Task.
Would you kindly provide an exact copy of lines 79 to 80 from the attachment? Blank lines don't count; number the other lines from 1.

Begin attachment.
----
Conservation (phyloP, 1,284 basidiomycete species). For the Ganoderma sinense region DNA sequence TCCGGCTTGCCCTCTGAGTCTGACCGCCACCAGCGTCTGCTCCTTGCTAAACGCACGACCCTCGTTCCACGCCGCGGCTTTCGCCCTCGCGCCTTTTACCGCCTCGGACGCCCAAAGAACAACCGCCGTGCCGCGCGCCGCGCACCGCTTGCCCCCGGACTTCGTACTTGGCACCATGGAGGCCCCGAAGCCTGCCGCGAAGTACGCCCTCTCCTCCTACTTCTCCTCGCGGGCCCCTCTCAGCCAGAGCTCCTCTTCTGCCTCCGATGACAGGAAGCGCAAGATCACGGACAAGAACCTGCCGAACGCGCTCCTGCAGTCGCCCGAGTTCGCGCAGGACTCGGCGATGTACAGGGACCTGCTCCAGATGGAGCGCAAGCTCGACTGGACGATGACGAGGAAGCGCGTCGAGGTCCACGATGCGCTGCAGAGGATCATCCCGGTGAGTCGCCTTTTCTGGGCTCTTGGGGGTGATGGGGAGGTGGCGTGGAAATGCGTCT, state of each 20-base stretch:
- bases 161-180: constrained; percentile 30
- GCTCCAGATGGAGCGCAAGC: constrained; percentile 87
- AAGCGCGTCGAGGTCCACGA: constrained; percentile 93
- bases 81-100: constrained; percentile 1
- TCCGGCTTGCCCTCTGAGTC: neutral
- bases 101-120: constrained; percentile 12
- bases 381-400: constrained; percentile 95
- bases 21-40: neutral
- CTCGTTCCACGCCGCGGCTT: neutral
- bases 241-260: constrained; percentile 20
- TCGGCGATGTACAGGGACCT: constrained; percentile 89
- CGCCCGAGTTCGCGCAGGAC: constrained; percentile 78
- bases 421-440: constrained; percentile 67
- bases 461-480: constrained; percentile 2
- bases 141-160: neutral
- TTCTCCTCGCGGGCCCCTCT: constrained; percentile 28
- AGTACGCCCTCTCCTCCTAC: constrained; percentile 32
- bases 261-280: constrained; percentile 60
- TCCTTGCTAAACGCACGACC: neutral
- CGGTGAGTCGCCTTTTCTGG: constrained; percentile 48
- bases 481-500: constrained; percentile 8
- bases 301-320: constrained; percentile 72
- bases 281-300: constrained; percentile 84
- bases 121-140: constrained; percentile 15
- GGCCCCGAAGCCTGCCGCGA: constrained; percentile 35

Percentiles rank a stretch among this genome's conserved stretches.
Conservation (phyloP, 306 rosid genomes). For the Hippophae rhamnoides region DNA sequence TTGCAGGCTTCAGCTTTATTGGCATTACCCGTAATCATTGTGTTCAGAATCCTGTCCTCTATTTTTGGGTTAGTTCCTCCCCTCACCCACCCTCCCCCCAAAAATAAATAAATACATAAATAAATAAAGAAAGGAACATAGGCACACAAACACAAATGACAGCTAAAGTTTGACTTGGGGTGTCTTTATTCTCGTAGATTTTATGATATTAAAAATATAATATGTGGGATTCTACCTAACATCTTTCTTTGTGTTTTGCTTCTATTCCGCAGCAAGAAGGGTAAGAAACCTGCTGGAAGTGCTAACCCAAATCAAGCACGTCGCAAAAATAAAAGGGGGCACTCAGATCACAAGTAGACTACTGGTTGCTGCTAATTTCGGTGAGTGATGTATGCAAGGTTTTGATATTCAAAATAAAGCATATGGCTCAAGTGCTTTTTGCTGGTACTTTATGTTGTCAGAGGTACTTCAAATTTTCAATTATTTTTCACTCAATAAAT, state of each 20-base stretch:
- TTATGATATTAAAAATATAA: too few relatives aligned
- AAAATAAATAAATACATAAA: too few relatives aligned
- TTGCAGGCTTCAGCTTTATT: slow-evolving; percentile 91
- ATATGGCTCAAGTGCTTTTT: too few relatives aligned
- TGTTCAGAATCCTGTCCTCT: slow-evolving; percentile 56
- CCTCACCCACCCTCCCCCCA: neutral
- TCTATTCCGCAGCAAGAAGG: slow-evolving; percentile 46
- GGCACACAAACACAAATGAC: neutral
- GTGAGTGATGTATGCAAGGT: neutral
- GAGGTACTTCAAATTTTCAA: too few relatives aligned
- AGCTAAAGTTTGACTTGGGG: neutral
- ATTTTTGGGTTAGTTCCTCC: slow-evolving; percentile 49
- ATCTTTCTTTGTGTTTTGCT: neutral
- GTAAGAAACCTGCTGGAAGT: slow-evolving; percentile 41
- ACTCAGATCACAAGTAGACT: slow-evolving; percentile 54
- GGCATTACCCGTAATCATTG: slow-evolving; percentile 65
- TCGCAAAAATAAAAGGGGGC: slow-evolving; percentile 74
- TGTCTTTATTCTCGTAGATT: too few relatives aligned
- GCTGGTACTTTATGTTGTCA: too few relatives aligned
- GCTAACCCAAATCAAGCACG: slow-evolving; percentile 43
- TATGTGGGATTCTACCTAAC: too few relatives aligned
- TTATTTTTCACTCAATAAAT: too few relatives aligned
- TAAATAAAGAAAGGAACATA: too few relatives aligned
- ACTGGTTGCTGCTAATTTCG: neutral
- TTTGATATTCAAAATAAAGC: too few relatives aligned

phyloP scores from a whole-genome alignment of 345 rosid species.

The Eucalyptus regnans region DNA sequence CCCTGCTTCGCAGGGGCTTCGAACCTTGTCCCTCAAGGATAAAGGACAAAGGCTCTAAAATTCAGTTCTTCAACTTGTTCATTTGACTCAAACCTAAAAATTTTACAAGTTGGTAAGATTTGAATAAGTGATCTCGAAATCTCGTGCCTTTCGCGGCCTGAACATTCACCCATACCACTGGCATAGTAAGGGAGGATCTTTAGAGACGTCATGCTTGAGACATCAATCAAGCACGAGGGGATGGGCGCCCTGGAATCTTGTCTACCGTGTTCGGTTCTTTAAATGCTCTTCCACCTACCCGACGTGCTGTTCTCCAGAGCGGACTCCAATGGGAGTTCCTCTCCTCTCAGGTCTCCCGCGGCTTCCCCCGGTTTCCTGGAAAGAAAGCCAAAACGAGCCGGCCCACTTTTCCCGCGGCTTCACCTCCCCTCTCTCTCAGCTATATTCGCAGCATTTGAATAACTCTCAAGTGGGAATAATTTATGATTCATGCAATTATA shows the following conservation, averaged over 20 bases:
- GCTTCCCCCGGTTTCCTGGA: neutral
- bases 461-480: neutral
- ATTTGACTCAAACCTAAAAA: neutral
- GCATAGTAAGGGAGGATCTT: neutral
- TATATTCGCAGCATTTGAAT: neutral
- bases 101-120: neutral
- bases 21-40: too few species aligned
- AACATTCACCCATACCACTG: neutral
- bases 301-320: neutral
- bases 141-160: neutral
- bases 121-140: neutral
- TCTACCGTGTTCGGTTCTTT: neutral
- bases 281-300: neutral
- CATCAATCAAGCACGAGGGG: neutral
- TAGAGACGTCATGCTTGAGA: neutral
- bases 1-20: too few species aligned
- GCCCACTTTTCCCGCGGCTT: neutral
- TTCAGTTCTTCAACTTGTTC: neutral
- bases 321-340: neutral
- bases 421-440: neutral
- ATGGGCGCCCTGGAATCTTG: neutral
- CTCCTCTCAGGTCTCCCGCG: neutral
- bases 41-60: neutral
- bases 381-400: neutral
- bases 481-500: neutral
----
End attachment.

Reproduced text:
- bases 381-400: neutral
- bases 481-500: neutral